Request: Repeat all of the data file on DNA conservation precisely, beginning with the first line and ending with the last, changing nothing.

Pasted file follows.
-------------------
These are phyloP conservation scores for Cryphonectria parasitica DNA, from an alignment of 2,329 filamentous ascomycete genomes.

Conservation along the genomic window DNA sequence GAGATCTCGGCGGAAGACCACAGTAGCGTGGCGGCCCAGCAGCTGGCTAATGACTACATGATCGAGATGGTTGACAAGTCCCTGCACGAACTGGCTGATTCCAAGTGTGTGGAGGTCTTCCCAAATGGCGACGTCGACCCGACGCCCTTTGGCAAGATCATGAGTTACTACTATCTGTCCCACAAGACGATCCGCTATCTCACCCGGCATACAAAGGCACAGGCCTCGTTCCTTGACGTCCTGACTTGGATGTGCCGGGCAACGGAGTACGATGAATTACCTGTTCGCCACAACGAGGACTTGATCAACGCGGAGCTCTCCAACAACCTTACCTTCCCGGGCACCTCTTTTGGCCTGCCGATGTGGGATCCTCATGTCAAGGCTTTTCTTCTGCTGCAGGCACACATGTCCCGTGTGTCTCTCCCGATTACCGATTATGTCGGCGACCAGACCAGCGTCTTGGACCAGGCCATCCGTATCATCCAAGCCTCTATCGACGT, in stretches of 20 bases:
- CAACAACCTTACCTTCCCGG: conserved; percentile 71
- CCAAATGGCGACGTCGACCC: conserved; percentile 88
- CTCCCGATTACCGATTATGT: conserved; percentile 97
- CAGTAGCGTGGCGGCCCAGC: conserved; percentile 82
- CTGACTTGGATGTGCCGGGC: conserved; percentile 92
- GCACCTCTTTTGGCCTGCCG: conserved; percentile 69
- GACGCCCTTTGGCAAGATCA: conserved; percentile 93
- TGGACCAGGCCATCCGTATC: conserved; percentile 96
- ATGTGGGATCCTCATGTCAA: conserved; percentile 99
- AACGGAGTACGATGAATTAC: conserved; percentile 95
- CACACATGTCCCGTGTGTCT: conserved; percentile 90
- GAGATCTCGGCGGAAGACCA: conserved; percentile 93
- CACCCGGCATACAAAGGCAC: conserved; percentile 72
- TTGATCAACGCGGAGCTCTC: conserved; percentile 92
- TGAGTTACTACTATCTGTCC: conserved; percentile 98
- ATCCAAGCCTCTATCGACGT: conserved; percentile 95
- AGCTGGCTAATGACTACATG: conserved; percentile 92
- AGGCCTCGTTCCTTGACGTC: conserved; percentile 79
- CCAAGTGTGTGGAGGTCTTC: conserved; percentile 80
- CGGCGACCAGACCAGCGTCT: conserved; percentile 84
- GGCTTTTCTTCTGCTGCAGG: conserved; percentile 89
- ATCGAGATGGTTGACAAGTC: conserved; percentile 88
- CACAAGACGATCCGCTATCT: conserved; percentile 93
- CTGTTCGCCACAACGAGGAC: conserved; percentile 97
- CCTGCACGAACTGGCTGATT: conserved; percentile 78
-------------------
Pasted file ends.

These are phyloP conservation scores for Cryphonectria parasitica DNA, from an alignment of 2,329 filamentous ascomycete genomes.

Conservation along the genomic window DNA sequence GAGATCTCGGCGGAAGACCACAGTAGCGTGGCGGCCCAGCAGCTGGCTAATGACTACATGATCGAGATGGTTGACAAGTCCCTGCACGAACTGGCTGATTCCAAGTGTGTGGAGGTCTTCCCAAATGGCGACGTCGACCCGACGCCCTTTGGCAAGATCATGAGTTACTACTATCTGTCCCACAAGACGATCCGCTATCTCACCCGGCATACAAAGGCACAGGCCTCGTTCCTTGACGTCCTGACTTGGATGTGCCGGGCAACGGAGTACGATGAATTACCTGTTCGCCACAACGAGGACTTGATCAACGCGGAGCTCTCCAACAACCTTACCTTCCCGGGCACCTCTTTTGGCCTGCCGATGTGGGATCCTCATGTCAAGGCTTTTCTTCTGCTGCAGGCACACATGTCCCGTGTGTCTCTCCCGATTACCGATTATGTCGGCGACCAGACCAGCGTCTTGGACCAGGCCATCCGTATCATCCAAGCCTCTATCGACGT, in stretches of 20 bases:
- CAACAACCTTACCTTCCCGG: conserved; percentile 71
- CCAAATGGCGACGTCGACCC: conserved; percentile 88
- CTCCCGATTACCGATTATGT: conserved; percentile 97
- CAGTAGCGTGGCGGCCCAGC: conserved; percentile 82
- CTGACTTGGATGTGCCGGGC: conserved; percentile 92
- GCACCTCTTTTGGCCTGCCG: conserved; percentile 69
- GACGCCCTTTGGCAAGATCA: conserved; percentile 93
- TGGACCAGGCCATCCGTATC: conserved; percentile 96
- ATGTGGGATCCTCATGTCAA: conserved; percentile 99
- AACGGAGTACGATGAATTAC: conserved; percentile 95
- CACACATGTCCCGTGTGTCT: conserved; percentile 90
- GAGATCTCGGCGGAAGACCA: conserved; percentile 93
- CACCCGGCATACAAAGGCAC: conserved; percentile 72
- TTGATCAACGCGGAGCTCTC: conserved; percentile 92
- TGAGTTACTACTATCTGTCC: conserved; percentile 98
- ATCCAAGCCTCTATCGACGT: conserved; percentile 95
- AGCTGGCTAATGACTACATG: conserved; percentile 92
- AGGCCTCGTTCCTTGACGTC: conserved; percentile 79
- CCAAGTGTGTGGAGGTCTTC: conserved; percentile 80
- CGGCGACCAGACCAGCGTCT: conserved; percentile 84
- GGCTTTTCTTCTGCTGCAGG: conserved; percentile 89
- ATCGAGATGGTTGACAAGTC: conserved; percentile 88
- CACAAGACGATCCGCTATCT: conserved; percentile 93
- CTGTTCGCCACAACGAGGAC: conserved; percentile 97
- CCTGCACGAACTGGCTGATT: conserved; percentile 78